Two hours on location: anatomy of a family photo shoot

Two hours on location: anatomy of a family photo shoot

In Okinawa, I just don’t know why anyone would want to shoot in a studio, given how awesome the scenery is.  There are some great indoor locations, mind you, but there’s nothing like putting a gorgeous family between my lens and a beautiful sunset, especially when we’re one one of the island’s picturesque beaches. 

I love shooting scenery and when I shoot human subjects, I tend to think like a landscape photographer. I want the background to be so beautiful that the finished image can stand on its own as a photograph even if there were no people in it. That isn’t always possible in literal terms, but it’s a rule of thumb I think has served me well. 

As an example, I point to the image at the top if this page. Try to imagine this photo without the people in it. Does it work as a photo of a stone path and a gazebo? I think so. It may not win an award for gazebo photography, but it’s not too hard to imagine it on a post card or in a travel brochure. 

The one difference between an image that would make a perfect landscape photo and a great family portrait is the exposure. Note that in the photo above, the background is a bit underexposed. Not much, maybe half a stop or even a third, but enough to be considered “too dark” if there were no people in the foreground.  But with the family in the foreground, properly exposed thanks to a single strobe, undiffused, to camera right.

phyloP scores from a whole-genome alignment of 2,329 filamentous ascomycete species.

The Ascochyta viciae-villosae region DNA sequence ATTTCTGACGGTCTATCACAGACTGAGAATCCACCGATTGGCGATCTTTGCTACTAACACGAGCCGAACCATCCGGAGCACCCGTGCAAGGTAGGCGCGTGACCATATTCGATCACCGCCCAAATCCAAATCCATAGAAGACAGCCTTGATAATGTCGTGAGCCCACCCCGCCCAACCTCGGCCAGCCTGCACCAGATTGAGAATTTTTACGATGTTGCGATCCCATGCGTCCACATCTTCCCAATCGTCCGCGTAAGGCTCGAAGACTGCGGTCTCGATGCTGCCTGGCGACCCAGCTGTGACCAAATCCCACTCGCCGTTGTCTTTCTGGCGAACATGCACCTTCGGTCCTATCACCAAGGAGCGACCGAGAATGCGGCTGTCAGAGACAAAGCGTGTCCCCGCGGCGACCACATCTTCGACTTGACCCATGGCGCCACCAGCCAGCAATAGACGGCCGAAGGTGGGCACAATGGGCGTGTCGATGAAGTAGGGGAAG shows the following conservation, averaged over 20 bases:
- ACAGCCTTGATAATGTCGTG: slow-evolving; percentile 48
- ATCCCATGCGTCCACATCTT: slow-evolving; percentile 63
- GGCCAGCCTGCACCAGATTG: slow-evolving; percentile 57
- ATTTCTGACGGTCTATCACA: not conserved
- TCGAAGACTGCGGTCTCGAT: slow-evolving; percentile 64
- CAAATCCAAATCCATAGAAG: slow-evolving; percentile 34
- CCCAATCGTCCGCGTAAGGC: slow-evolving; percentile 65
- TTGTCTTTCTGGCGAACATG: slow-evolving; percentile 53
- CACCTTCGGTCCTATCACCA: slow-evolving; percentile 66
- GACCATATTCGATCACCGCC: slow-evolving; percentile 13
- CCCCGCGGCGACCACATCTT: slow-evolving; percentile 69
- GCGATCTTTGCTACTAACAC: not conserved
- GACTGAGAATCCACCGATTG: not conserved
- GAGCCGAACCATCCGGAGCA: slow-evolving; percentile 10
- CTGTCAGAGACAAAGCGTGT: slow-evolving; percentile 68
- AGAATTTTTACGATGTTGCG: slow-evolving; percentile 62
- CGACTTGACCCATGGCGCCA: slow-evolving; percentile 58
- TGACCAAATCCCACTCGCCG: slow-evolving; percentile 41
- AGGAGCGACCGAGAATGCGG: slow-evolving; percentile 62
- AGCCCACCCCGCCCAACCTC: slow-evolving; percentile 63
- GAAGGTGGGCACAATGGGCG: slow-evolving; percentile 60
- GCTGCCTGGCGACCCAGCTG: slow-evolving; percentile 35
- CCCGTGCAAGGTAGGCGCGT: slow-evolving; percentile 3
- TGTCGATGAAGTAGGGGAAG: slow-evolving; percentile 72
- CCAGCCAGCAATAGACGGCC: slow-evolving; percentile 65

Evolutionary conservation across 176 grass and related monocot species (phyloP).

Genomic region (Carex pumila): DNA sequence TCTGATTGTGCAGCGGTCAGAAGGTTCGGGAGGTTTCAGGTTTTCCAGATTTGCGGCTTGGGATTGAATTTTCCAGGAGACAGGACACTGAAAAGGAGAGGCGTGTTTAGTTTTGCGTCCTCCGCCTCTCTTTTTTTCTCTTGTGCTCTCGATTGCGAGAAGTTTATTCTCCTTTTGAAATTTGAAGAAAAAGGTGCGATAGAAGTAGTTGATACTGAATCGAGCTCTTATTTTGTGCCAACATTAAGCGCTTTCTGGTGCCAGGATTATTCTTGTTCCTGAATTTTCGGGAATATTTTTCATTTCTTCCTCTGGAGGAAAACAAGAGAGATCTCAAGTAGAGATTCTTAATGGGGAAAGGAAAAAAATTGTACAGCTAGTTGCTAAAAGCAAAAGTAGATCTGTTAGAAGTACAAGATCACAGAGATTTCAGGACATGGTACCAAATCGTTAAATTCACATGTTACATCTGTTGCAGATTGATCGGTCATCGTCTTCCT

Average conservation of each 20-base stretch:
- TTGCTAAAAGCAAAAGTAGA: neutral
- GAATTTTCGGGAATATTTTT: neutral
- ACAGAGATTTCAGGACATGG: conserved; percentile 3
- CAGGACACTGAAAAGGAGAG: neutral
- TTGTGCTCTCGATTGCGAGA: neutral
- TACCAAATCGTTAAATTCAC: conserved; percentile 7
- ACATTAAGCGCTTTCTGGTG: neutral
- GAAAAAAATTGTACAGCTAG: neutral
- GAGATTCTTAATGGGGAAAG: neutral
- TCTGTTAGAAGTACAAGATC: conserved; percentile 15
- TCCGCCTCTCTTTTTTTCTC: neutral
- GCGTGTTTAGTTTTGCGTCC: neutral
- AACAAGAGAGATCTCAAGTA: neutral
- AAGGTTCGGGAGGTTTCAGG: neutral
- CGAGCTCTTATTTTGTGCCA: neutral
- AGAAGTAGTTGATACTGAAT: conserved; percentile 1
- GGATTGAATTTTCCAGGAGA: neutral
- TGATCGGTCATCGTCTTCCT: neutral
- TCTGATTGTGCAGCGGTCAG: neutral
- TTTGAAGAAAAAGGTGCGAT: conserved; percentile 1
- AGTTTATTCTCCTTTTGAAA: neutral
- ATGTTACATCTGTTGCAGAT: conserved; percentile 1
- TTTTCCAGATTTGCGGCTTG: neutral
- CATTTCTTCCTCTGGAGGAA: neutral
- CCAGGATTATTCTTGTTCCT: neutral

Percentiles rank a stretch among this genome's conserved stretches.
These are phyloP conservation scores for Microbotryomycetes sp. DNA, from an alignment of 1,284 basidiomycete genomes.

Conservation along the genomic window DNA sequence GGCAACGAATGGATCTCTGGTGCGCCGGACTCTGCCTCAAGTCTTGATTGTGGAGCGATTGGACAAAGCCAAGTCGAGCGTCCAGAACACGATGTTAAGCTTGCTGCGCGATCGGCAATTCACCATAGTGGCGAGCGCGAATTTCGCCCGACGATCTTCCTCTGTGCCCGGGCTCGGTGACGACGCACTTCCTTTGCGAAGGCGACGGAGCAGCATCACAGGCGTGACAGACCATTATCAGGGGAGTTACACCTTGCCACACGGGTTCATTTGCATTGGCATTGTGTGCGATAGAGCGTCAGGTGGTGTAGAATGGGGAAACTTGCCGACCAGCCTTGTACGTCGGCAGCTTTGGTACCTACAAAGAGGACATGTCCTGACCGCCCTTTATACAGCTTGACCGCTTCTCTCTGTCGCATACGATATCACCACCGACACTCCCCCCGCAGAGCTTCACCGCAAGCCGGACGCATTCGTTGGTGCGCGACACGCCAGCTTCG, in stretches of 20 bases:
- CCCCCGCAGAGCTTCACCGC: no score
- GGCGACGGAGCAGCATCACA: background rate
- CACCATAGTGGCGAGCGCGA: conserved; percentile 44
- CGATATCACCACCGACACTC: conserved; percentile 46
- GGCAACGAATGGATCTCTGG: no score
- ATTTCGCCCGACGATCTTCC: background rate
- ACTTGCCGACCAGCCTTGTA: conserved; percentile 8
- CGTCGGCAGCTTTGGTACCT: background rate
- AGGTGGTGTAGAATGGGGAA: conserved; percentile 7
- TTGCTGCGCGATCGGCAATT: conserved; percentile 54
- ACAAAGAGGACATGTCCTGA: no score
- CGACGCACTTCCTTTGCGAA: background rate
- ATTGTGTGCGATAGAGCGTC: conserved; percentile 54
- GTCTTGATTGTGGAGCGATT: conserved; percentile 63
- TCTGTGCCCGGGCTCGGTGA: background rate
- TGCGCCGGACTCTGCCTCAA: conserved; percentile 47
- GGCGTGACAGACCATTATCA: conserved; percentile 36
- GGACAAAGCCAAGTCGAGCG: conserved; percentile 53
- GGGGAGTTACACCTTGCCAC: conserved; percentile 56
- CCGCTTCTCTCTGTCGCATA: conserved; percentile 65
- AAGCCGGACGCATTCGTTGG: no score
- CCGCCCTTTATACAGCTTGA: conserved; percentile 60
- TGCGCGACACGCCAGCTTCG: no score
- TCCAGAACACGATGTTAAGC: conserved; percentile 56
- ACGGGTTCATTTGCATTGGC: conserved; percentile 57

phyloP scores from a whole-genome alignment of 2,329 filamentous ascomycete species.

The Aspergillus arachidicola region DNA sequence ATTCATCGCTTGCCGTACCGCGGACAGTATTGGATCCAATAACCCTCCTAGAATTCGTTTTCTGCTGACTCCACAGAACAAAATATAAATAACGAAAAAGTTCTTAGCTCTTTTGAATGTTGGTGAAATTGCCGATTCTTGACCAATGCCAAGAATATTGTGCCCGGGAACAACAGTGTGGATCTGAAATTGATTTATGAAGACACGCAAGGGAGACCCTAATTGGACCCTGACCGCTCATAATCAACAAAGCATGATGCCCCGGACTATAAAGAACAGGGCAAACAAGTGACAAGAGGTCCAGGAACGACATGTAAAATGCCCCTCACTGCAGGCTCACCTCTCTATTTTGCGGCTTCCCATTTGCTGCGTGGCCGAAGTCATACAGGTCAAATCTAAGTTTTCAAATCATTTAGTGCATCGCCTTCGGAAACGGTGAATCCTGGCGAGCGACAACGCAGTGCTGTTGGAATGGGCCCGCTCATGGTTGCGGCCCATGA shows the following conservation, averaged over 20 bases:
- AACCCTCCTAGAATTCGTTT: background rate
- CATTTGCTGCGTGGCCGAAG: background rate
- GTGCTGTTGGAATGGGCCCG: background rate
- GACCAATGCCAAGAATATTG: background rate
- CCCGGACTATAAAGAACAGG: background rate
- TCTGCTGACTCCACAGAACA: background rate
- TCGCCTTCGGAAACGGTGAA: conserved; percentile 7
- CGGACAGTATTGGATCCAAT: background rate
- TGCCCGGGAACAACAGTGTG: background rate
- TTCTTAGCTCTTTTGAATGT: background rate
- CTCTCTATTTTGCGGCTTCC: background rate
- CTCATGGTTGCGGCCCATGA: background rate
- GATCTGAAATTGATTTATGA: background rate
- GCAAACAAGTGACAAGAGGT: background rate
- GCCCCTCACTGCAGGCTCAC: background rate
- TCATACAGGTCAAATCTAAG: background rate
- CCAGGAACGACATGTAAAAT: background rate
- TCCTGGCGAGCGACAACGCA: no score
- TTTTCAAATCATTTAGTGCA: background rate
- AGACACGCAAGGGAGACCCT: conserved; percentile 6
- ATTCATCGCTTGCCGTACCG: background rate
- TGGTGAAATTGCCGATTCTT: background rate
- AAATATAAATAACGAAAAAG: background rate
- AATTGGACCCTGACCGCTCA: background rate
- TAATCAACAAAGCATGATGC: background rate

Not using diffusion made for some fairly hard shadows, but I felt this made for a nice contrast with the softer light from the sun, coming from behind the family through the clouds. The thing to remember when shooting a subject under undiffused light is that you have to watch the angle and length of the nose shadows. I tend to get the subjects to face their noses between the camera and the flash, but train their eyes on the lens. This makes for a nice “Rembrandt” shadow beneath the nose. I don’t beat myself up if this doesn’t come out perfectly, though, because when you’re dealing with four adults and a baby, the chances that one of them will take a less than perfect pose are quite high. 

There is a lot to love about this photo, besides the family which gave me great poses and gleaming smiles (especially the baby, who was a super star). The colors are soft yet rich, the sky is dramatic without being threatening and the ocean is a gentle, placid blue. The prevalence of saturated primary colors helps a bit too. 

Like the photo at the top, this photo was taken on a 24-70mm lens at f/11, 1/160 sec exposure at ISO 100. The flash was a single Yonguo speedlight. 

When possible, I like to shoot with subtle angles in the frame. While the presence of the water lapping at the feet of the subjects doesn’t make or break this shot, it adds an element of texture and color. In processing, I altered the color temperature of the beach using a brush tool in Lightroom, then slightly boosted the saturation. This brought out the natural colors in what the camera tends to reproduce as gray in a raw file.